U.S. Court of Appeals[edit]

In Al Odah v. United States a panel of the United States Court of Appeals for the District of Columbia Circuit including Judge A. Raymond Randolph, Judge Merrick Garland, and Judge Stephen F. Williams affirmed on March 11, 2003.[8]

Supreme Court[edit]

The Supreme Court of the United States, over the Government's objections, agreed in November 2003 to hear the cases of the Guantánamo detainees, namely Rasul v. Bush, which was consolidated with al Odah v. Bush (the latter represented twelve Kuwaiti men).

Release of Rasul and Iqbal[edit]

On March 9, 2004, two years after they were first detained, the U.S. released Rasul and Iqbal to the United Kingdom with no charges filed, along with three other British citizen detainees. The British government had been pressing the United States for the return of its citizens and legal residents. The next day, the UK government released all five men without charge.

Oral arguments[edit]

One-hour of oral arguments were heard on April, 20, where former-Circuit Chief Judge John Joseph Gibbons appeared for the detainees and Theodore Olson, the Solicitor General of the United States, personally appeared for the Government.[9]

During the oral arguments the following points came up:

  • Many of the Justices' questions indicated a belief that Johnson v. Eisentrager was immaterial to the jurisdictional question at hand, while the government argued that it was material. Justice Stevens noted that the Ahrens v. Clark decision, the basis of the Eisentrager decision, had since been largely reversed in Braden (1973), and thus relevant parts of Eisentrager may no longer apply.
  • Justice Souter noted that the ability of a U.S. citizen to get a trial may necessarily imply that the court has jurisdiction in that geographic area, since jurisdiction is largely a geographic and sovereignty matter. Since the government had said it would not challenge 'habeas corpus' by a U.S. citizen in Guantanamo Bay, in Hamdi v. Rumsfeld (2004), this could establish jurisdiction at the base.
  • The court had concern that there is a gray area where certain types of cases would fall through the cracks, because only the U.S. military appeared to have jurisdiction. On the other hand, Justice Scalia noted, it may be possible, and better, for Congress to remedy that situation, as they have deliberative powers the court does not.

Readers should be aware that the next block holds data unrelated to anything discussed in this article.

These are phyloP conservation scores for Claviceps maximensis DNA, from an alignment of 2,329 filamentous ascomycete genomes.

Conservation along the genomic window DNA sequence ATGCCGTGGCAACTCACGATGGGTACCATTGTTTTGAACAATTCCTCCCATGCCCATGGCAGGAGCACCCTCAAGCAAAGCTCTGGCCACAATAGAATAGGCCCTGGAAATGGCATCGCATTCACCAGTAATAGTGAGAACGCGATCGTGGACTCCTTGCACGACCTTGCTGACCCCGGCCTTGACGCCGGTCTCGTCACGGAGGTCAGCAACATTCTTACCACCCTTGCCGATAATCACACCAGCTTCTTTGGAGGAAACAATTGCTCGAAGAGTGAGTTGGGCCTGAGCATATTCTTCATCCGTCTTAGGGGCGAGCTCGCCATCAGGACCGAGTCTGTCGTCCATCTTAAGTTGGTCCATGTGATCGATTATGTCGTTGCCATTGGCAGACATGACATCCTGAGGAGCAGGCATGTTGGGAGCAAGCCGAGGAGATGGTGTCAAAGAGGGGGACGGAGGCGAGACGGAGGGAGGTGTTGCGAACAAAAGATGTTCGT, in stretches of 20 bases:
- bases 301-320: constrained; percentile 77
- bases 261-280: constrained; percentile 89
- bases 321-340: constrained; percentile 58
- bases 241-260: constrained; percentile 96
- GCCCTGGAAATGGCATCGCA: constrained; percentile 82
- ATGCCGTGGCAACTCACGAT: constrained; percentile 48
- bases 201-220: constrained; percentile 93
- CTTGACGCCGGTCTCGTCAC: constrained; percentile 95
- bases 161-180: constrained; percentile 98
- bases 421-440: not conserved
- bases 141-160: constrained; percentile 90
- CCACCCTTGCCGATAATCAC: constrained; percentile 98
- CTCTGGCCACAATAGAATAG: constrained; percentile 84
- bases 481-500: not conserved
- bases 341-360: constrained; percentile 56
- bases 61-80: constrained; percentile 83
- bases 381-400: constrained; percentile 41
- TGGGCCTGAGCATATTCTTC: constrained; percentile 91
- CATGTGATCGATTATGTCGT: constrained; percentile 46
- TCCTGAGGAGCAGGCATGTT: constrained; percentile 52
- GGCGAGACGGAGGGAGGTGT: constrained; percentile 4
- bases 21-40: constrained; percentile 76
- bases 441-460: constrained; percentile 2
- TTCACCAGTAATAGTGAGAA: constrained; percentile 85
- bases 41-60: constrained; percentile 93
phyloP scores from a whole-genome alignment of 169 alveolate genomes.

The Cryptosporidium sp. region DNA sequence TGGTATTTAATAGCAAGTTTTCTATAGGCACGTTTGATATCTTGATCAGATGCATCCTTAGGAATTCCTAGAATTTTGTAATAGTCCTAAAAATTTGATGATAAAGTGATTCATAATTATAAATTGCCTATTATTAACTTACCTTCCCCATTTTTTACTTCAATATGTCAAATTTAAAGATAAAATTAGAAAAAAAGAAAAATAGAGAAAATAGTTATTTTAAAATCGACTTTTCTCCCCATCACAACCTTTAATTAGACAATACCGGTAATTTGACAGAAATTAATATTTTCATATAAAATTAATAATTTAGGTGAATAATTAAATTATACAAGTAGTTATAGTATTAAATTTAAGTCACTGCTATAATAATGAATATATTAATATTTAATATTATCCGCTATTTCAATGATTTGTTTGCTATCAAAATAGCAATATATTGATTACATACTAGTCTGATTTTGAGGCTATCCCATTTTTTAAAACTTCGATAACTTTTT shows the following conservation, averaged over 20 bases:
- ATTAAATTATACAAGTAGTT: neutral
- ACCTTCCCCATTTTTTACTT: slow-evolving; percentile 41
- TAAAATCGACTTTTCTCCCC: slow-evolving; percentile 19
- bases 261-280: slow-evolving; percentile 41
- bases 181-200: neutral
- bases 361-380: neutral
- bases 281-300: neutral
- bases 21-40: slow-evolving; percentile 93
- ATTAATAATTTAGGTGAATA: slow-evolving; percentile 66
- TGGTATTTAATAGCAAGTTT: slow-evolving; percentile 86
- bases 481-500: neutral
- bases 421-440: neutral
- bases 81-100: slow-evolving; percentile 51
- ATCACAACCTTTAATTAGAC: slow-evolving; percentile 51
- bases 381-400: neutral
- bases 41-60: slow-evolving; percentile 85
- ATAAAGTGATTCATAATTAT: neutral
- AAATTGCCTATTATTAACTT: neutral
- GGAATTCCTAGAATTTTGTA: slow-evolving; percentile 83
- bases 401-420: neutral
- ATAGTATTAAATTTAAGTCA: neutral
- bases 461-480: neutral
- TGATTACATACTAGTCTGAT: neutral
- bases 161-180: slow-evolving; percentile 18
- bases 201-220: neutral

Quotes[edit]

Justice Scalia regarding the purpose of jurisdiction:

The Constitution requires jurisdiction—the Constitution requires that an American citizen who has the protection of the Constitution have some manner of vindicating his rights under the Constitution.

Justice Breyer on whether to deny jurisdiction to citizens outside the U.S.

So what I'm thinking now, assuming that it's very hard to interpret Eisentrager, is that if we go with you, it has a virtue of clarity. There is a clear rule. Not a citizen outside the United States; you don't get your foot in the door. But against you is that same fact. It seems rather contrary to an idea of a constitution with three branches that the executive would be free to do whatever they want, whatever they want without a check.

Justice Scalia on whether the courts or Congress are better suited to rewrite laws:

Can we hold hearings to determine the problems that are bothering you? I mean, we have to take your word for what the problems are. We can't call witnesses and see what the real problems are, can we, in creating this new, substantive rule that we're going to let the courts create? Congress could do all that, though, couldn't it? ...

If it wanted to change the habeas statute, it could make all sorts of refined modifications about issues that we know nothing whatever about because we have only lawyers before us, we have no witnesses, we have no cross-examination, we have no investigative staff. And we should be the ones, Justice Breyer suggests, to draw up this reticulated system to preserve our military from intervention by the courts.

Opinion of the Court[edit]

On June 28, 2004, the Supreme Court of the United States decided against the Government.[10] Justice John Paul Stevens, joined by Justices Sandra Day O'Connor, David Souter, Ruth Bader Ginsburg, and Stephen Breyer, held that the detainees had a statutory right to petition federal courts for habeas review.[11]

That same day, the Supreme Court ruled against the Government in Hamdi v. Rumsfeld.[12] Justice Sandra Day O'Connor wrote the four justice plurality opinion finding that an American citizen detained in Guantanamo had a constitutional right to petition federal courts for habeas review under the Due Process Clause.[11]

Quoting Lord Mansfield and William Blackstone, Justice Stevens reasoned that common law courts exercise habeas jurisdiction over all dominions under the sovereign’s control.[13]

Justice Kennedy's concurrence in judgment[edit]

Justice Anthony Kennedy concurred only in the judgment. While refusing to join the majority’s opinion’s view of “automatic statutory authority”, Justice Kennedy felt federal-court jurisdiction is permitted, “in light of the status of Guantanamo Bay and the indefinite pretrial detention of detainees”.[14]

Justice Scalia's dissent[edit]

Justice Antonin Scalia, joined by Chief Justice William Rehnquist, and Justice Clarence Thomas, filed a dissenting opinion. Attacking the majority’s statutory interpretation Justice Scalia wrote, “for this Court to create such a monstrous scheme in time of war, and in frustration of our military commanders’ reliance upon clearly stated prior law, is judicial adventurism of the worst sort.”[15]

Subsequent developments[edit]

The United States Government announced that it planned to charge Hicks and Habib before a military commission. Habib was released in January 2005, after the Washington Post reported his extraordinary rendition from Pakistan to Egypt by the CIA soon after his arrest.[16] He was held and interrogated under torture in Egypt for five months before being returned to Pakistan, and then transferred to military custody and Guantanamo Bay.[17]

Mr. Justice Rutledge's influence[edit]

Directly after law school, John Paul Stevens worked as a law clerk to Justice Wiley Blount Rutledge.[18] In Ahrens v. Clark (1948), the Court held that no federal court had been given territorial jurisdiction over Ellis Island, provoking Justice Rutledge to file a dissent Stevens helped draft.[18]